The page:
Most men in my family make widows of their wives and orphans of their children. I am the exception. My only child, Kate, was struck and killed by a car while riding her bicycle home from the beach one afternoon in September, a year ago. She was thirteen. My wife, Susan, and I separated soon afterward.In an earlier interview at Tin House, when he was "75% done with the first draft" of the novel, Harding described a little bit more about the book:
The title of it is Enon, which is the town in Massachusetts in which George Crosby dies. In his mind, to where he escaped from his youth in Maine. It’s the original colonial name for Wenham, the town I grew up in, just a little bit north of Boston. So this next novel is about one of George’s grandsons. His name is Charlie Crosby, and he actually makes about a one-sentence cameo in Tinkers. So it’s about him and his daughter, Kate. The action is subsequent to that in Tinkers, and set in the same location, but it’s not a sequel per se. As Charlie makes his way through the plot or the circumstances of the novel, George will show up as part of Charlie’s sort of reservoir of memories and reference points, but it’s not a continuation of the action of Tinkers. I have some idea that I’ll go back and a third book will be connected with the same family, so I might be coming up with my own little New England Yoknapatawpha one of these days.Okay, fair warning. I need to read Tinkers before September.
Ghost Moth by Michele Forbes (Bellevue Literary Press): This debut novel by Michele Forbes begins with a great, menacing scene in choppy ocean waters. I was thoroughly hooked by these Opening Lines:
The seal appears from nowhere, an instant immutable presence in the sea--although he must have been swimming silently beneath the surface for some time without her knowing. Katherine shudders in the water; her thoughts are moving like fast cold spikes inside her head. Where has he come from? Is he lost? Has he come to feed? The seal's heavy muzzle thrusts toward Katherine; his nostrils--two dark inlets--flare: He is taking in her smell, her fear. His stiff eyebrow hairs, beaded with sea drops, crisscross the thick shadowy skin of his dark, wide head. Battle-scarred, his snout slopes to an ugly dull point where his long wiry whiskers afford him the seductive familiarity of a family dog. But it's his eyes--the eyes of this wild animal--that terrify Katherine the most; huge, opaque, and overbold, they hold on her like the lustrous black-egged eyes of a ruined man.The rest of the novel appears to have little to do with slapping seas or scary seals, but those first paragraphs carry such beautiful threat that I can't help but read on. Here's the Jacket Copy:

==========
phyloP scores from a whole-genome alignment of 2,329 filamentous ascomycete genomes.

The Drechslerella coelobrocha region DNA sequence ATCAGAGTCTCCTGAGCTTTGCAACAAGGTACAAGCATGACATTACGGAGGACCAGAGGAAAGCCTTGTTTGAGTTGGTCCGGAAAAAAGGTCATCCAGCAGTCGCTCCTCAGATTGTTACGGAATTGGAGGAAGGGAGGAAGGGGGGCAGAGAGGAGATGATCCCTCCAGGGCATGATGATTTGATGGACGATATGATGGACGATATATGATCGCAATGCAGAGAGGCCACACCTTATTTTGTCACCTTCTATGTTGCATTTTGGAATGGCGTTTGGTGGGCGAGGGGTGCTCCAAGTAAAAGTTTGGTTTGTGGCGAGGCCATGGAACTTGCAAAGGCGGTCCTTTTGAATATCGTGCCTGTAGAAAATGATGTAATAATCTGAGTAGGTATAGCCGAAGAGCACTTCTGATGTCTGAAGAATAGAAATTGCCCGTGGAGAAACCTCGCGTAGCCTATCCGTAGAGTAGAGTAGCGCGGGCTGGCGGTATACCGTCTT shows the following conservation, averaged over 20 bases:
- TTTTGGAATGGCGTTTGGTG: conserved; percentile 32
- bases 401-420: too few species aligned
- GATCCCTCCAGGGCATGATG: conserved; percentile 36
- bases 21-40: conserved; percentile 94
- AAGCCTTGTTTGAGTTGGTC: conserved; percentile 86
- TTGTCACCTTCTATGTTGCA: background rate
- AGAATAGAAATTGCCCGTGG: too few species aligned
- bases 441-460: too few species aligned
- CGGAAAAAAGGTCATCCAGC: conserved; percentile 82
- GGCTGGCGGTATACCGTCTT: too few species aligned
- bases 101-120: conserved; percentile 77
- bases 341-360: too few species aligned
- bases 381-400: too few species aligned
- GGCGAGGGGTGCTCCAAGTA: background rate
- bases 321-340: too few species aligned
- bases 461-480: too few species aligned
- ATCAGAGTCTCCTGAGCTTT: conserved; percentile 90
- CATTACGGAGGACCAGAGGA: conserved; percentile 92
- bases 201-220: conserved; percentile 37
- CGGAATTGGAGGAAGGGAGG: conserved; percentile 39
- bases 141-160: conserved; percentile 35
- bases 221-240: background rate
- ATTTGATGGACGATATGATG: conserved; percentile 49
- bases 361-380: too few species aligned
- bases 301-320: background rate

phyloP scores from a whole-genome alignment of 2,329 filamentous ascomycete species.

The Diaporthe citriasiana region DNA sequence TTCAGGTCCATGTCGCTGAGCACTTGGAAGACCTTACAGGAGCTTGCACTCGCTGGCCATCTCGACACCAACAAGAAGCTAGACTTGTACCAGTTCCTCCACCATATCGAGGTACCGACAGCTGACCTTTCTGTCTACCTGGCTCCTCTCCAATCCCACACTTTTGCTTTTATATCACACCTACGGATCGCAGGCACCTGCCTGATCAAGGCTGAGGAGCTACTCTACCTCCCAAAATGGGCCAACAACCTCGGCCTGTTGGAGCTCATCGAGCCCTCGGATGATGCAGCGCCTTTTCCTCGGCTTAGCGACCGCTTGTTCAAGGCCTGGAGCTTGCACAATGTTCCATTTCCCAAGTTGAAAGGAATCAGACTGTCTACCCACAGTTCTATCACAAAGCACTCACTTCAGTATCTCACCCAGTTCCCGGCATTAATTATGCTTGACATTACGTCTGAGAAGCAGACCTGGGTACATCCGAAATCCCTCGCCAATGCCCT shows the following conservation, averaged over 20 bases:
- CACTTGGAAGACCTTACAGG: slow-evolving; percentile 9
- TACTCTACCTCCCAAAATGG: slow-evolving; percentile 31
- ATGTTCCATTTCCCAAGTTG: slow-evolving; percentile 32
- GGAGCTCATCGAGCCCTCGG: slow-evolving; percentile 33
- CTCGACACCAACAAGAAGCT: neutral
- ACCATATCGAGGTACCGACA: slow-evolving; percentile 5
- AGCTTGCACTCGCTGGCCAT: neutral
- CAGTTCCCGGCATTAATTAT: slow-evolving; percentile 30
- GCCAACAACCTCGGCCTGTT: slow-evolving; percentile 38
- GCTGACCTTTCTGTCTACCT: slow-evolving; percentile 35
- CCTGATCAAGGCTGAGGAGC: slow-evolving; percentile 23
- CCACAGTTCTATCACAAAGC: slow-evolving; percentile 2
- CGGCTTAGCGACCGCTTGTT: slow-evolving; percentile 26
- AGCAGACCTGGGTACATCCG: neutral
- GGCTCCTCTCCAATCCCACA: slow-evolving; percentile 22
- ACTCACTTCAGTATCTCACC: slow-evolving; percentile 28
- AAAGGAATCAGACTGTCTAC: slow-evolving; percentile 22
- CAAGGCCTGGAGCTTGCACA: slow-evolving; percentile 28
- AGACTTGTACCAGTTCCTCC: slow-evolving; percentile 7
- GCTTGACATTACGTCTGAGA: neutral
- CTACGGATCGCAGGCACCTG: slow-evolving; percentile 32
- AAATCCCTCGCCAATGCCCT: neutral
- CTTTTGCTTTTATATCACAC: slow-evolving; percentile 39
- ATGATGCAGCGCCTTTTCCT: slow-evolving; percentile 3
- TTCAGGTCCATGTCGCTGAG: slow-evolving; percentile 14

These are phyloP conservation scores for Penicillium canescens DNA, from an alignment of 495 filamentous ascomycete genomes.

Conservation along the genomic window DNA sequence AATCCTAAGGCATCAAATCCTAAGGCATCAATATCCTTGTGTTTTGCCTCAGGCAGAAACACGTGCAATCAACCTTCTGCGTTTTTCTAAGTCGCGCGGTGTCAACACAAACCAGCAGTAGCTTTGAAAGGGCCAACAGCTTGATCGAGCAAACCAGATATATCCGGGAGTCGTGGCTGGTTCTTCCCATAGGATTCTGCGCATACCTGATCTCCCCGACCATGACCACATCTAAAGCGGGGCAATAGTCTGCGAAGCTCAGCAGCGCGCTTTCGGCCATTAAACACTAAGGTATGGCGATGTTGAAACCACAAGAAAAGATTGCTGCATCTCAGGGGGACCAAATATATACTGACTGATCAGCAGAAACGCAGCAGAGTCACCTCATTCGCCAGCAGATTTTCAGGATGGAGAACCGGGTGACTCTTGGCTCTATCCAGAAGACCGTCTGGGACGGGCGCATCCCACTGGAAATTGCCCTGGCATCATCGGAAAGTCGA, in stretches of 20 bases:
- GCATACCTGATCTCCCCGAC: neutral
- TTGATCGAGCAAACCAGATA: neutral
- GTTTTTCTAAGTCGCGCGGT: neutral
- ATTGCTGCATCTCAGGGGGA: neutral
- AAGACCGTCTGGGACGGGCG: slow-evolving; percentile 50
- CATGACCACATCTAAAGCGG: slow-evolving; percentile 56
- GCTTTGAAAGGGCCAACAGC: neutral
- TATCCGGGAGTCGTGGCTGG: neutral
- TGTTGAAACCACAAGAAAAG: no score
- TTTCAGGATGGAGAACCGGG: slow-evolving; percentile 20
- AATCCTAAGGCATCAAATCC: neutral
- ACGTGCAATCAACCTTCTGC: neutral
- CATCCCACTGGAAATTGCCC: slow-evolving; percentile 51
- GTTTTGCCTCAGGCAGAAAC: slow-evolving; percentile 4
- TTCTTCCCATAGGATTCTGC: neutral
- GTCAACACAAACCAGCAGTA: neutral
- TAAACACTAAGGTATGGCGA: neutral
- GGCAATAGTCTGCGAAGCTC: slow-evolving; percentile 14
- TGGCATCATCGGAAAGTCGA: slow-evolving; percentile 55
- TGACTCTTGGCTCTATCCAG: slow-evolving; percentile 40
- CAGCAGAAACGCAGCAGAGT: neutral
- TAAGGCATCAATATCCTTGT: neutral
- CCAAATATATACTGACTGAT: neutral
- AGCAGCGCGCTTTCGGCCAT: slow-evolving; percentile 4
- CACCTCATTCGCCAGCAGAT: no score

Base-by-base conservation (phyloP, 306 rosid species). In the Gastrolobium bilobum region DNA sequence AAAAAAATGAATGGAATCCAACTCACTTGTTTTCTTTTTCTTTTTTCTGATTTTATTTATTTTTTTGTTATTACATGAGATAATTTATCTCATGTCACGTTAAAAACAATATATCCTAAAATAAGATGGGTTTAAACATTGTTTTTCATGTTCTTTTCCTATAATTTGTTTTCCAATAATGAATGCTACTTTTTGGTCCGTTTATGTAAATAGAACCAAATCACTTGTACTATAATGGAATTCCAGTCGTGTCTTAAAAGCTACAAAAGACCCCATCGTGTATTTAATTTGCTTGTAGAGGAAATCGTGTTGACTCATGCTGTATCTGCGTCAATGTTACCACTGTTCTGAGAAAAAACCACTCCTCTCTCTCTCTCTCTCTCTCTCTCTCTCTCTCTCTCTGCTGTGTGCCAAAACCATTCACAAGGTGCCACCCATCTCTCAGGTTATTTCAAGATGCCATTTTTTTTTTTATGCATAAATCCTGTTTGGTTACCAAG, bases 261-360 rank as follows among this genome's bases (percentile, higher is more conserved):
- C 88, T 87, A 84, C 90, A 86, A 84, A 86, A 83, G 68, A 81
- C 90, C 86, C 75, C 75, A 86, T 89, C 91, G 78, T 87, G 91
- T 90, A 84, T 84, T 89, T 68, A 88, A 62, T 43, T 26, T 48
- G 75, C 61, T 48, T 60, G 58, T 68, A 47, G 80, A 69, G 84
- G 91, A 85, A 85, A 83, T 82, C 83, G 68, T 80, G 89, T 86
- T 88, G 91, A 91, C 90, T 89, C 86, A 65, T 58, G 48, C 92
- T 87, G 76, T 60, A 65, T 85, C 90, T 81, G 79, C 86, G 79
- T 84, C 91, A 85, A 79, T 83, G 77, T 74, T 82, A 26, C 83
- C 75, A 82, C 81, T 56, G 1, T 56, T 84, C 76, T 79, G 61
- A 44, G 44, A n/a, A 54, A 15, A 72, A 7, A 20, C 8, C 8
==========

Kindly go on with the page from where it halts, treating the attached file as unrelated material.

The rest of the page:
Briefly the seal's lips roll to display his sharp conical teeth, strong enough to dismember a large bird, she thinks, strong enough to rip her flesh. Her panic rises. If she turns her head away from him to look for help, even for a second, God knows what he'll do. He may strike. Seals startle easily, someone once told her, their behavior as unpredictable as human love. Yet if she remains where she is...
They tread the cold sea together, Katherine and the seal. Above them, sandpipers drop their miserable cries as they fly. Splinters of high voices peak on the blue wind. In the distance, there is the low mechanical churr of a train. Around them, the sea continues its cool lamenting slap.
During the hot Irish summer of 1969, tensions rise in Belfast where Katherine, a former actress, and George, a firefighter, struggle to keep buried secrets from destroying their marriage. As Catholic Republicans and Protestant Loyalists clash during the “Troubles” and Northern Ireland moves to the brink of civil war, the lines between private anguish and public outrage disintegrate. An exploration of memory, childhood, illicit love, and loss, Ghost Moth is an exceptional tale about a family—and a country—seeking freedom from ghosts of the past.
Is This Tomorrow by Caroline Leavitt (Algonquin Books): Following in the wake of her previously successful novel with Algonquin, Pictures of You, Caroline Leavitt is poised to make another splash in bookstores with this new work of fiction that has mid-century Communist paranoia as its fulcrum. In the press materials accompanying Is This Tomorrow, Leavitt said this book began with a question she pondered: "Can outsiders become a part of a community and feel safe in that community?" She puts her characters through the wringer in answering that question and keeps the reader glued to the page. Here's the Jacket Copy: